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shall deliver you up to the councilst. He that says to his brother, Raca, shall be in danger of the councilu. And to the Jews he says, Behold, I send unto you prophets, and wise men, and scribes, and some of them shall ye kill and crucifyx. And in another place, Therefore also said the wisdom of God, I will send them prophets and apostles, and some of them they shall slayy. I am far from thinking that these places determine the question ; but surely the most natural construction of them is, that there remained in the Jewish councils a power of inflicting death. The answer which our Lord made to the Scribes and Pharisees, who brought to him a woman taken in adultery, is, He that is without sin, let him cast the first stone at her?. It was commanded in the law of Moses that the witnesses or accusers should throw the first stone; and the meaning of our Lord's answer is plainly this; Let him among you who has not been guilty of the same crime, or a crime equally great, be a witness against her, or become her accuser and prosecutor before the council. It is not to be supposed that our Lord here takes upon him the part of a judge. This in another case he utterly disclaims, saying to the person that desired it of him, Who made me a judge over you a ? much less can we suppose that he would countenance a popular and tumultuary execution",

+ Mark xiii. 9.
u Matt. v. 22.

* Matt. xxiii. 34. y Luke xi. 49. 2 Jobo viii. 7.

a Luke xii. 14. b The interpretation of the learned Grotius represents bim, I think, as too much favouring this sort of execution. Upon those words, Let him that is without sin cast the first stone, he has this note : Quia lapidatio illis temporibus erat quasi judicium populi, ideo quod de judicibus dici solet, populo aptavit. But,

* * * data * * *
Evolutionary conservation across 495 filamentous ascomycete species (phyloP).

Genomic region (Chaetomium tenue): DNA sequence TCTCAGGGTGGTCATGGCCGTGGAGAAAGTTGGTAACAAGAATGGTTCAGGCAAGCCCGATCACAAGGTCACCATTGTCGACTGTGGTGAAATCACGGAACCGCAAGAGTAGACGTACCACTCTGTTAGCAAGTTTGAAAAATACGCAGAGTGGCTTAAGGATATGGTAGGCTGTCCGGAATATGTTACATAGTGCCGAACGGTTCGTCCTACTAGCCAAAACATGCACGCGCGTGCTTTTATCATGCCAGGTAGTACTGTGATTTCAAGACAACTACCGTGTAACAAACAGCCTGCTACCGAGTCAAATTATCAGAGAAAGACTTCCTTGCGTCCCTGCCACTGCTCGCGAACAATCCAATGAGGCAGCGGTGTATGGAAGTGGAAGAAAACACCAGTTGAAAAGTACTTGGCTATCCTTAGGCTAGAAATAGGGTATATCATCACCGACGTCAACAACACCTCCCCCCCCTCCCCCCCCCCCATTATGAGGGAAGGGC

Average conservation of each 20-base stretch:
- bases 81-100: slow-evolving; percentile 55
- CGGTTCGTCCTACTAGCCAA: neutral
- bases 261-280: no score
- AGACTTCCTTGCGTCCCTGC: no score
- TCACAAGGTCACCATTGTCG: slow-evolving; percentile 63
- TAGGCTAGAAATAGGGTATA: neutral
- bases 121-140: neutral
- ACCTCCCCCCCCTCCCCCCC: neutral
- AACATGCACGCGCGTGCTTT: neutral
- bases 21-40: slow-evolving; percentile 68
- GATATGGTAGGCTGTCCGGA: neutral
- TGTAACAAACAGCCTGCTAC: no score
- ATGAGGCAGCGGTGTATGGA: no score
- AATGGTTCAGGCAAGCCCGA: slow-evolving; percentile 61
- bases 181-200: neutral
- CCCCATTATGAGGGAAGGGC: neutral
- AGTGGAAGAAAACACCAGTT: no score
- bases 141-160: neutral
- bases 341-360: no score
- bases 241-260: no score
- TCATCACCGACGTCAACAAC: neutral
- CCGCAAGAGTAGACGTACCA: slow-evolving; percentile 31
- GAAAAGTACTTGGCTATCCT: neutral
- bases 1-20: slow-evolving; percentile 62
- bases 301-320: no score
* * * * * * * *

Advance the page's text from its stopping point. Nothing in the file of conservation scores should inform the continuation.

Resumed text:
or encourage any persons to lay violent hands on a criminal before sentence was passed by those who were in authority. Our Lord's answer, therefore, by a very common figure of speech, and in an equitable construction, amounts to no more than this: “ Let him among you that is not guilty of a like “ sin, accuse and prosecute her before the council.” Which answer plainly supposes that the Mosaic law in all its forms was at this time executed. And who can we think would put it thus in execution if the Jewish magistrates were not permitted ?

The four evangelists are unanimous that the Jews attempted to prosecute our Saviour for the capital crime of sabbath-breaking, and to cause him to suffer the pains of death for it. St. Matthew says, They asked him, Is it lawful to heal on the sabbath-day? that they might accuse him. And because in his answer he determined that it was lawful, and actually healed a person who had a withered hand before them, it is added, The Pharisees held a council against him, how they might destroy him". St. Mark says, They watched him, whether he would heal on the sabbath-day, that they might accuse him. St. Luke says the samef. To whom would they accuse him? Is it at all likely that a Roman governor would put a man to death for doing so beneficent an action on the sabbath-day? As it would be difficult to convince him that the crime of sabbath-breaking deserved death, it would be much more so to persuade him that the doing good on that day could be criminal : but the Jewish council would have readily received such an accusation. If the Talmud may be at all credited, it was every way agreeable to their maxims to proceed against and pronounce a man guilty of death for such an action as this 6. Who then can admit a doubt that